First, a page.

Exomoons remain amongst the most elusive targets in observational astronomy. Nevertheless, these worlds stand to provide an unprecedented window into the formation and evolution of planetary systems. If the Solar System is any guide, we can expect exomoons will be geologically active and diverse, with the potential for hosting volatiles, atmospheres, and even life. Moreover, a thorough understanding of the population and occurrence rates of exomoons will help to place our own Solar System in a galactic context, speaking to the commonality of our own history. And though there are a variety of known pathways for moon formation, the discovery of exomoons may yet reveal heretofore unanticipated system architectures that defy easy explanation, thereby enriching our theoretical understanding of system formation. In this talk I will present my dissertation research, focusing first on a population study of exomoons in the Kepler data. I will then highlight my work related to the HST observation of Kepler-1625b, potentially the first transiting exomoon discovery. Finally, I will discuss my ongoing efforts to detect candidate exomoon signals in the Kepler data through deep learning, and argue that both targeted and survey observations have a role to play in finding exomoons going forward.

222020-01-15 Wed
14:40~15:40
R1203
Jongho Park
[ASIAA]
Colloquium
Acceleration and Collimation of the M87 Jet
Abstract

It is widely accepted that relativistic jets in AGNs are accelerated by strong magnetic fields. The magnetohydrodynamic (MHD) models of jet acceleration predict that (i) jet is gradually collimated by the pressure of an external medium confining the jet and (ii) jet collimation and acceleration occur simultaneously. Indeed, systematic collimation has been revealed in the jet of M87 inside the Bondi radius by many recent very long baseline interferometry observations. However, both the nature of the external confining medium and the presence of gradual jet acceleration in the jet collimation zone have not been well constrained by observations. In the first part of my talk, I briefly introduce our recent study of Faraday rotation in the M87 jet, where information on the external medium is imprinted. We found that the magnitude of the Faraday rotation measure systematically decreases with increasing distance from the black hole in the jet collimation zone. Our data is consistent with a picture that substantial winds, non-relativistic un-collimated gas outflows launched from hot accretion flows, confine the jet, resulting in the observed jet collimation. In the second part, I present the results of our recent kinematic analysis of the high-cadence monitoring data observed with the East Asian VLBI Network (EAVN) and of the Very Long Baseline Array (VLBA) archival data. We found that the jet is gradually accelerated from non-relativistic to relativistic speeds over a broad distance range that coincides with the jet collimation zone, which is in good agreement with the prediction of the MHD models.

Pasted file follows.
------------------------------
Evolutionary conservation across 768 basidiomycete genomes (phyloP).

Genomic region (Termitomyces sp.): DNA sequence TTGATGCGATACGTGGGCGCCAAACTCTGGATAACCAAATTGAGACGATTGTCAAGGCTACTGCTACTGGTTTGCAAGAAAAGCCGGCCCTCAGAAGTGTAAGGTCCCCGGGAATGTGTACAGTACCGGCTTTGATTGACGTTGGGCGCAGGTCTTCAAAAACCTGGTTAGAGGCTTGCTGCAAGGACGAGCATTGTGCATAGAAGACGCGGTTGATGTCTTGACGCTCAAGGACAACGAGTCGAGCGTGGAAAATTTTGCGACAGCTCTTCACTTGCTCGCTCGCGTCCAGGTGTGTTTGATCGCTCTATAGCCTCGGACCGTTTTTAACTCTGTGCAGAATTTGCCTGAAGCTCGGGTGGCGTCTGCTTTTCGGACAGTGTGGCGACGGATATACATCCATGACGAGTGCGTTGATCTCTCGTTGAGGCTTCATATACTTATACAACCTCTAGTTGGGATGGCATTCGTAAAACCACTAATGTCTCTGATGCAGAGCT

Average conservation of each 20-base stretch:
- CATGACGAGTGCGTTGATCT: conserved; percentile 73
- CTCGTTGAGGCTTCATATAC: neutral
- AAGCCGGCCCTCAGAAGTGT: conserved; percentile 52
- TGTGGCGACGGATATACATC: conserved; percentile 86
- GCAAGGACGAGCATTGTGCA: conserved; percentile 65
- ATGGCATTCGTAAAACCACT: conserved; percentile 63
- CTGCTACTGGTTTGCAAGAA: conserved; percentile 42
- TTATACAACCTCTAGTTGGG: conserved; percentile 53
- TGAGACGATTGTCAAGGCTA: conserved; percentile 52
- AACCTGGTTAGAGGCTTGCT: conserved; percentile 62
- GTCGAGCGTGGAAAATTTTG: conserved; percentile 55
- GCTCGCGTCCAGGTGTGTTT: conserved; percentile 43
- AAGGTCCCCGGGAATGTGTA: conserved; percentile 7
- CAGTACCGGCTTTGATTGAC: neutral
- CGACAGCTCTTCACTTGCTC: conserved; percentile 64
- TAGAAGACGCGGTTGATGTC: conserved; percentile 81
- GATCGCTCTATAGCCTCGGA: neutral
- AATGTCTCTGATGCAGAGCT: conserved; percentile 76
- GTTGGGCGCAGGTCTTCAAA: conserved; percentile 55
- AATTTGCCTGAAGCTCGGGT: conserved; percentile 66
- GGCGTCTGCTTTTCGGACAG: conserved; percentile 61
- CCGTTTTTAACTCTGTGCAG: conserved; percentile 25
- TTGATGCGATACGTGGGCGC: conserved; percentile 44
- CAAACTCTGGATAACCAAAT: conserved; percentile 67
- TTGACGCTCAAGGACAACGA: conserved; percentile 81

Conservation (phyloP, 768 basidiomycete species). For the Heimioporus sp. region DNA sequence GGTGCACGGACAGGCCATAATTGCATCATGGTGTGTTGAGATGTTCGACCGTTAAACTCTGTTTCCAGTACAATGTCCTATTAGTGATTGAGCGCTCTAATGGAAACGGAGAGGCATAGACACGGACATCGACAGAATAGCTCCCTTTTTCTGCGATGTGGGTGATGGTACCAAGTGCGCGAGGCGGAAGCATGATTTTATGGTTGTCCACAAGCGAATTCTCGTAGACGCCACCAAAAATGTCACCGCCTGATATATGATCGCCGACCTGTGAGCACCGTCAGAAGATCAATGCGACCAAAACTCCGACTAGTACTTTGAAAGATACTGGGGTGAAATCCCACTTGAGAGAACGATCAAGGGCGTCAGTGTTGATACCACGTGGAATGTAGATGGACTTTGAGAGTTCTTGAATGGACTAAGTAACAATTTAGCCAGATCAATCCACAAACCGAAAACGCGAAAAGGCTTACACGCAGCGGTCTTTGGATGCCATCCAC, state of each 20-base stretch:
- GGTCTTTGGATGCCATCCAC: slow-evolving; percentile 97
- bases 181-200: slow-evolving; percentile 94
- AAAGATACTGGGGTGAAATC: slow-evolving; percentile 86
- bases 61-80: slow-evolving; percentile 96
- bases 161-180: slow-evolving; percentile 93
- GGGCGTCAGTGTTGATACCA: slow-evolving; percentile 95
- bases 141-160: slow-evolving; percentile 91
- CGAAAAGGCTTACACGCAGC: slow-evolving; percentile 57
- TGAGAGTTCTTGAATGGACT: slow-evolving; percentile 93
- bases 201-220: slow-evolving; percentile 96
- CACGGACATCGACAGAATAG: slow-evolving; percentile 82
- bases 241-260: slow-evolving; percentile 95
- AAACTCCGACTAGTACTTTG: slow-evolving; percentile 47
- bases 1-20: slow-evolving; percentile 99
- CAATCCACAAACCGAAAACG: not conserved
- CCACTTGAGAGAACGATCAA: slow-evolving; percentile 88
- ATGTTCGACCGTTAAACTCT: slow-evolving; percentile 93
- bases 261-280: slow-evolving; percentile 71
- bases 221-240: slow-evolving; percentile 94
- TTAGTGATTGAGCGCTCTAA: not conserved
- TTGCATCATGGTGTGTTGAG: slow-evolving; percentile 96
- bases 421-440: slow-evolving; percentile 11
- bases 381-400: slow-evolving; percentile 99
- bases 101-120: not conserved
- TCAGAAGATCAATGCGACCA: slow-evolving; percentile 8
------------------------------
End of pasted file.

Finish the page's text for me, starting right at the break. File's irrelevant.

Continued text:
232020-01-08 Wed
14:20~15:20
R1203
Daichi Hiramatsu
[UCSB]
Colloquium
Recent Advancements in Core-collapse Supernova Observation Through the Global Supernova Project
Abstract

Supernovae are among the most influential events in every astrophysical scale. New wide-field and high-cadence transient surveys enable us to watch supernovae from the moment of explosion. Paired with rapid and continuous monitoring facilities, these observations reveal unprecedented features that bridge our understanding of their progenitor systems to explosion mechanisms. From the discovery to follow-up, the Global Supernova Project is a world-wide collaboration of +150 supernova observers and theorists facilitated with the Las Cumbres Observatory and various other ground and space telescopes. In this talk, I will highlight the recent advancements in core-collapse supernova observation, especially in the context of the Global Supernova Project.

TEL: 886-2-3365-2200 FAX: 886-2-2367-7849